The military coup of 1980 while seen by the masses of the native population of Liberia as a positive development was as setback to the movement for democratic change that began in the 1950s. The radical intellectuals that were at the head of the change movement were overtaken by the military coup. Many of them were co-opted into the military government and by association unfortunately became part of a crudely brutal regime- a regime that violated every idea around which they advocated for change. The right to free association and free expression, the right to own property and the right to life were among the first rights that were violated. These rights were banned by military decrees.

Because of the repressive rule of Samuel Doe, there were attempts by other soldiers to remove him from power. Each time a plan or an attempt overthrow Doe was uncovered or crushed, many soldiers were executed. Those who survived went into exile. The most known of these attempts was that led by Gen. Thomas Quiwonkpa, a close friend of Samuel Doe who was believed to have played an active part in the coup that overthrew Tolbert. He had gone into exile in 1983 and returned to Liberia on November 12, 1985 following an election in which Jackson Doe (a Gio just as Quiwonkpa from Nimba County) was believed to have won but was believed to have been rigged by Doe, the incumbent president. This crushing of this coup caused a large number of Gios and Manos to be killed or arbitrarily detained as well as large number forced into exile. Before that period, Charles Taylor, had run into exile to avoid being investigated for embezzlement for the period 1980 to 1984 when he served as head the General Services Agency, the procurement arm of the Liberian Government.

Following the 1985 coup attempt Samuel Doe gave greater control of over the security of the state to members of the krahn tribe, his ethnic group. This was the situation when Taylor backed by exiled Gio and Mano tribesmen under the banner of the National Patriotic Front of Liberia attacked the Doe Government form neighboring Cote d’Ivoire. Taylor’s interest was to violently remove Doe from power and take his place and the bitterness of the Gios and Mano exiles made them the best recruits for this venture. As the war progressed, more and more Krahns were recruited on Doe’s side and more and more Gios and Manos were recruited on Taylor’s side. In addition, Mandingoes unfairly exposed by and politicized by the Doe Government through Alhaji Kromah, then a key confident of Doe, were forced by that situation to joined on the side of Samuel Doe while the remaining tribes joined Taylor.

Not long after the December 24. 1989 attack by the NPFL, it split into two: the National Patriotic Front of Liberia(NPFL) led by Charles Taylor and the Independent National Patriotic Front of Liberia(INPFL) led by Prince Yedue Johnson. As the war lasted other groups opposed to NPFL emerged. They included United Liberation movement for Democracy( ULIMO) Liberia Peace council and another splinter group of the NPFL called the NPFL-CRC led by the Late Samuel Dokie, Laveli Supuwood and Tom Wowoyue. ULIMO like the NPFL split into two with one led by Alhaji Kromah (ULIMO-K) and the other led by Roosevelt Johnson (ULIMO-J).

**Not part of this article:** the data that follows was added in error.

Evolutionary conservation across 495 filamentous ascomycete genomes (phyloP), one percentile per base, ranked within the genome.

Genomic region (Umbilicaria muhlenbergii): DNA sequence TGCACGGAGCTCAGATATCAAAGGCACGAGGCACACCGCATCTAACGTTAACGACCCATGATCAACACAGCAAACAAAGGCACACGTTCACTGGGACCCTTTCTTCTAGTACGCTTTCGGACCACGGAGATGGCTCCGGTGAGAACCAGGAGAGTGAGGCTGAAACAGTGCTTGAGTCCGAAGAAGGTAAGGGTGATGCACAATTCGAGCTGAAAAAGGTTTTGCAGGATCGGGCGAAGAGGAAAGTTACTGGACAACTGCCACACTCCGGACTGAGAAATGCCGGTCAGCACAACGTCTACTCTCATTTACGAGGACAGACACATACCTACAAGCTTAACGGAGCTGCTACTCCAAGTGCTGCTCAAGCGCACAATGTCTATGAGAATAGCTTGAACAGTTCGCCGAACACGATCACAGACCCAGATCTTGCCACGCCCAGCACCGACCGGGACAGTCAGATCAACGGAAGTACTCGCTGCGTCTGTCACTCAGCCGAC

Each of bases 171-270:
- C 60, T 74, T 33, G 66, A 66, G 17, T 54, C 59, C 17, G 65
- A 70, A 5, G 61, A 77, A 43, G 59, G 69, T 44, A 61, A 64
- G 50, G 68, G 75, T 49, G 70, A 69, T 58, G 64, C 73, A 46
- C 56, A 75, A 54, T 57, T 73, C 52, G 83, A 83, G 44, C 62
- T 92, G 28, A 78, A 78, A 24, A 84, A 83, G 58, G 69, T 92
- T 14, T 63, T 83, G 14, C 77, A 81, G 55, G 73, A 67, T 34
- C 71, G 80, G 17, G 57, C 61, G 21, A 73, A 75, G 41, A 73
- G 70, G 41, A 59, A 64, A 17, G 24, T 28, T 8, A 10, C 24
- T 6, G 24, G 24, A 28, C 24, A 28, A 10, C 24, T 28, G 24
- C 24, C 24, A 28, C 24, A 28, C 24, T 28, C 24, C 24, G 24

On July 19, 1997 general and presidential elections were held following a partial disarmament(although ECOMOG declared that disarmament was complete and the war was over) of the combating forces. Taylor the man who started the war won the presidential election. In November of the same year, Samuel Dokie, a key opposition figure was killed along with his wife and two other family members by members of Taylor’s security forces. Other opponents of Taylor, particularly former combatants of warring factions opposed to the NPFL became afraid. The killing of the Dokies caused some Liberians to go into exile and for others not to return from exile. In September 1998, Taylor ordered his security forces to killed Roosevelt Johnson and his supporters on grounds that they were planning to overthrow his government and assassinate him. Johnson escaped but hundreds of people living on Camp Johnson Road, where he lived in Monrovia, were killed. Many of the people who survived the Camp Johnson Road massacre went into exile. A large portion of the exiles created by the Taylor regime came from the Mandingo and Krahn ethnic groups. This in part explains why members of LURD and MODEL are largely from the two ethnic groups.

Although, there had been earlier attempts by some Liberian refugees in Guinea to wage war against the Taylor government, LURD came into existence after Taylor led an attack on Guinea in the year 2000 with the combined forces of the Revolutionary United Forces(RUF) of Sierra Leone, Guinean Dissidents and Liberian militias. The Liberian exiles who volunteered their military services for the Guinean army later constituted themselves into a fighting group which they named LURD.
When the Guineans pushed Taylor’s forces out of Guinea, LURD kept on the fight by taking and controlling Lofa County near the Guinean border. As long as LURD fought Taylor, Guinea remained safe from attack by Taylor.It is within this context that Guinea’s denial of support for LURD is Laughable. How else could have LURD existed without Guinean support?
MODEL on the other hand is an off-shoot of LURD. It too Like Lurd came into being after Taylor supported a rebel attack on the Ivorian Government from Liberia in 2002. Liberian exiles in Ivory Coast who had earlier volunteered to fight on the side of the Ivorien Government constituted themselves into a rebel group and named themselves MODEL once they entered Liberia.